Like temples and shrines, the ubiquity of gardens is something you’ll notice when you visit Japan. Gardening culture stretches far back in time and nations from all over the world have their own gardening culture and aesthetic.  Japanese gardening culture breaks down into a few categories, often influenced by Shinto and Zen, as well as influence of other Asian gardens, such as Chinese gardens. Here are three types of gardens that you’ll see when you’re in Japan!

Kanazawa Kenrokuen (78)

1: Traditional Gardens

Traditional Gardens (more specifically Paradise Gardens or Pond Gardens) are what most of us think when we hear the word “garden.” These gardens will often feature flowers, trees, and other plants with a multitude of colors. Traditional gardens are beautiful all year round with blooming plants, often featuring cherry blossoms during the spring, verdant green views in the summer, kaleidoscope-like colors swirling on the ground during autumn, and a snow white winter.

One example of these types of gardens is Kenroku-en Garden in Kanazawa, featured in the pictures. It is not uncommon to find tea houses located at these gardens, as well as stone lanterns, and bridges.

Kanazawa Kenrokuen (65)



2: Moss Gardens

Moss is one of those things that remind us how tenacious a thing life can be in nature. Moss often grows in places where other plants are unable to, and as such make both an interesting statement, as well as demonstrates a certain balance necessary to maintain. Moss gardens are often found in junction with rock arrangements, or other interesting landscaping.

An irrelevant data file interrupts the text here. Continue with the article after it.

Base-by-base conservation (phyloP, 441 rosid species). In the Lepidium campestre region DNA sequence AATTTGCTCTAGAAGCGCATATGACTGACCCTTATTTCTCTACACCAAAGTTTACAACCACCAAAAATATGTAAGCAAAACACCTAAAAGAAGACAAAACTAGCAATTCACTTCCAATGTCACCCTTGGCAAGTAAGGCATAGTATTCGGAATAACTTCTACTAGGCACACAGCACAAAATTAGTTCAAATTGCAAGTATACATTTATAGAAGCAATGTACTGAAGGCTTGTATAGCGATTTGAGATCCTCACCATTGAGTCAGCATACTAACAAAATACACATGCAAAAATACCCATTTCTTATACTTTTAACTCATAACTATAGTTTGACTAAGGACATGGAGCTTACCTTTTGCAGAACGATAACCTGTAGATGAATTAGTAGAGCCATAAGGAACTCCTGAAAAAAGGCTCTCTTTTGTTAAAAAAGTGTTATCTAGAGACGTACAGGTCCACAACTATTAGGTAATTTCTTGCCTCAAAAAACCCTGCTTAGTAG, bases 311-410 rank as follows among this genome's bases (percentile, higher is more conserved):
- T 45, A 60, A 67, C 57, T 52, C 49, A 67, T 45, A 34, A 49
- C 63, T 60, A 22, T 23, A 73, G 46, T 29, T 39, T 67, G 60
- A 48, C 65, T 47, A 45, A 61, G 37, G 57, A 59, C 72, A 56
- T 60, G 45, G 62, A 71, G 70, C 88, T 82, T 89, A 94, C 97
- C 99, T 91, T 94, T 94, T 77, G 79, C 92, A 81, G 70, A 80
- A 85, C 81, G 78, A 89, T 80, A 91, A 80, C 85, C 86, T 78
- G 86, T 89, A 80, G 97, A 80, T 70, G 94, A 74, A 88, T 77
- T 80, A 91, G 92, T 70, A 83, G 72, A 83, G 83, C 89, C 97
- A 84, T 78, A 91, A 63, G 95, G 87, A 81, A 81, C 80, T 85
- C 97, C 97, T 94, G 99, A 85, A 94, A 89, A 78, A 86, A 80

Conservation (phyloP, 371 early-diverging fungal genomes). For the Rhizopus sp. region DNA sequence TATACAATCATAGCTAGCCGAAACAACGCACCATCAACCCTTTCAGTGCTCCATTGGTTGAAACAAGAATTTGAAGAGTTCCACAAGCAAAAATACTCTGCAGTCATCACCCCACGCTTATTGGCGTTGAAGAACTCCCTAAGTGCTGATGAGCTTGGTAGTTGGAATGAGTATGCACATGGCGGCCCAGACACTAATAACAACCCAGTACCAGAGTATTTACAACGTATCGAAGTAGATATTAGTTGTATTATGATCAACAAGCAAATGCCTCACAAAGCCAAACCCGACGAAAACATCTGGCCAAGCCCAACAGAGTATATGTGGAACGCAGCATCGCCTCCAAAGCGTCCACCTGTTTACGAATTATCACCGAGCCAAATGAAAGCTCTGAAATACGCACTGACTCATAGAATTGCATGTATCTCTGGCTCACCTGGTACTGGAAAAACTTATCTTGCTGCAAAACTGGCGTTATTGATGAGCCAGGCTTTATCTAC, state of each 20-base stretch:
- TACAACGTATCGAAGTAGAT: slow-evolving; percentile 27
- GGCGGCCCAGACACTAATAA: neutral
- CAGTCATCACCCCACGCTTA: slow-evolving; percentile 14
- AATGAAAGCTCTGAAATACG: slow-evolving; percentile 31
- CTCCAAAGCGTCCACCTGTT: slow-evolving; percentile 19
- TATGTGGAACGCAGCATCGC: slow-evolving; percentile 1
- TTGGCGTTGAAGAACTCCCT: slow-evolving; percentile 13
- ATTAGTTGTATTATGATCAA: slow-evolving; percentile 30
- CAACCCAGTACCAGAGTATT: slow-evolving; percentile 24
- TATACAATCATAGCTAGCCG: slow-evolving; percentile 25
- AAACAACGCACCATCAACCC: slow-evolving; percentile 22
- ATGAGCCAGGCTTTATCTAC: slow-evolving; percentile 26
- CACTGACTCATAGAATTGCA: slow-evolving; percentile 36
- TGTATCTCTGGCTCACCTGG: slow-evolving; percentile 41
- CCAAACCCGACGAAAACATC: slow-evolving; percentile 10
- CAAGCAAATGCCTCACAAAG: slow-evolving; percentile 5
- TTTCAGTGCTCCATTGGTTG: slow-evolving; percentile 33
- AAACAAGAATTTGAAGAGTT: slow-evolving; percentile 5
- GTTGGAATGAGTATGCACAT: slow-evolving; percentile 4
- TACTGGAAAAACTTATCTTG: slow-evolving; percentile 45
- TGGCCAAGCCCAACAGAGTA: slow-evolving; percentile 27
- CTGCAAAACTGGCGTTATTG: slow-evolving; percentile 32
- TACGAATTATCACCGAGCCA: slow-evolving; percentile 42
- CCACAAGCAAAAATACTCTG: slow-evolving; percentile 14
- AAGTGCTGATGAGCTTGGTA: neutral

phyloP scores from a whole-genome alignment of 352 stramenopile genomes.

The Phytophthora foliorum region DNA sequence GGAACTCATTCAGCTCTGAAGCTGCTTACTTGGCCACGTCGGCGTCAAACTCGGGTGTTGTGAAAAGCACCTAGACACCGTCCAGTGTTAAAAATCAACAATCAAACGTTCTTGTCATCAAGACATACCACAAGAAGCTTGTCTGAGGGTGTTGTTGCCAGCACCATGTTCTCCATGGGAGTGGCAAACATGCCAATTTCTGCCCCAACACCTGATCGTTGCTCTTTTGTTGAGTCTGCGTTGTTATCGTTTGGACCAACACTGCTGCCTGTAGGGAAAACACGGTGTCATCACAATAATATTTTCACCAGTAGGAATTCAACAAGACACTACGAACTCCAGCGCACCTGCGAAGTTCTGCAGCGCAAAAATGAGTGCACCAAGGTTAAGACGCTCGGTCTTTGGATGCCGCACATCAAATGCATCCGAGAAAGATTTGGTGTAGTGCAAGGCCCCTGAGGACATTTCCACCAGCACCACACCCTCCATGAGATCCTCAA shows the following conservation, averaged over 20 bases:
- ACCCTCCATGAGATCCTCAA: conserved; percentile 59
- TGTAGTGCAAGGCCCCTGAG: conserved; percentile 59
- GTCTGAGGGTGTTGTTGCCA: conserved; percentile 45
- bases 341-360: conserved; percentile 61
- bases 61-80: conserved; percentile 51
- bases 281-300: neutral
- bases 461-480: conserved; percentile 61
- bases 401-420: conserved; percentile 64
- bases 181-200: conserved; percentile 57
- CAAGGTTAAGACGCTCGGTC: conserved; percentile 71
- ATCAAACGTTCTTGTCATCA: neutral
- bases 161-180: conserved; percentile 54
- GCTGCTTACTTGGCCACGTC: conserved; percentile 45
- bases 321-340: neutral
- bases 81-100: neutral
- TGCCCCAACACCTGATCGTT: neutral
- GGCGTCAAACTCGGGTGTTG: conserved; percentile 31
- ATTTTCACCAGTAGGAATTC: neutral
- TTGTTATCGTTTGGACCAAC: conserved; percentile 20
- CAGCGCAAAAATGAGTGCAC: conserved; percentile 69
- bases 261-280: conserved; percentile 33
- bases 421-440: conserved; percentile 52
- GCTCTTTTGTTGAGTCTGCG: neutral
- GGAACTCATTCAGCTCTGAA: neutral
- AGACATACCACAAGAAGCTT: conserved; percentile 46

In its simplicity, moss gardens have a certain appeal to them; sometimes featuring small shrubberies (Too bad Monty Python didn’t visit Japan!). Tofukuji Temple featured in these pictures is a great example of how unique moss gardens can get in Japan, famous for this stone tile and moss pattern within its garden.

tofukuji garden



  1. Rock Gardens

Also known as Karesansui, Japanese rock gardens are perhaps some of the most unconventional gardens by world standard. Less is sometimes more, for what they lack in flora, they make up in a certain mastery of landscaping that many wouldn’t have thought of. Rock gardens are an absolute must see in Japan if you appreciate landscaping. Sometimes featuring moss, rock gardens are meticulously taken care of, often by monks. With white sand or gravel, rock gardens are the perfect place to meditate.
An example of rock gardens in Japan is at Ginkakuji, featured in our pictures.  The white sand and gravel raked over is a sight to see without a trace of a footprint. The dry landscaping method of rock gardening is often featured in temples and monasteries,  such as Ryoan-ji, Japan’s most controversial Zen Temple.


-Dustin Takeyama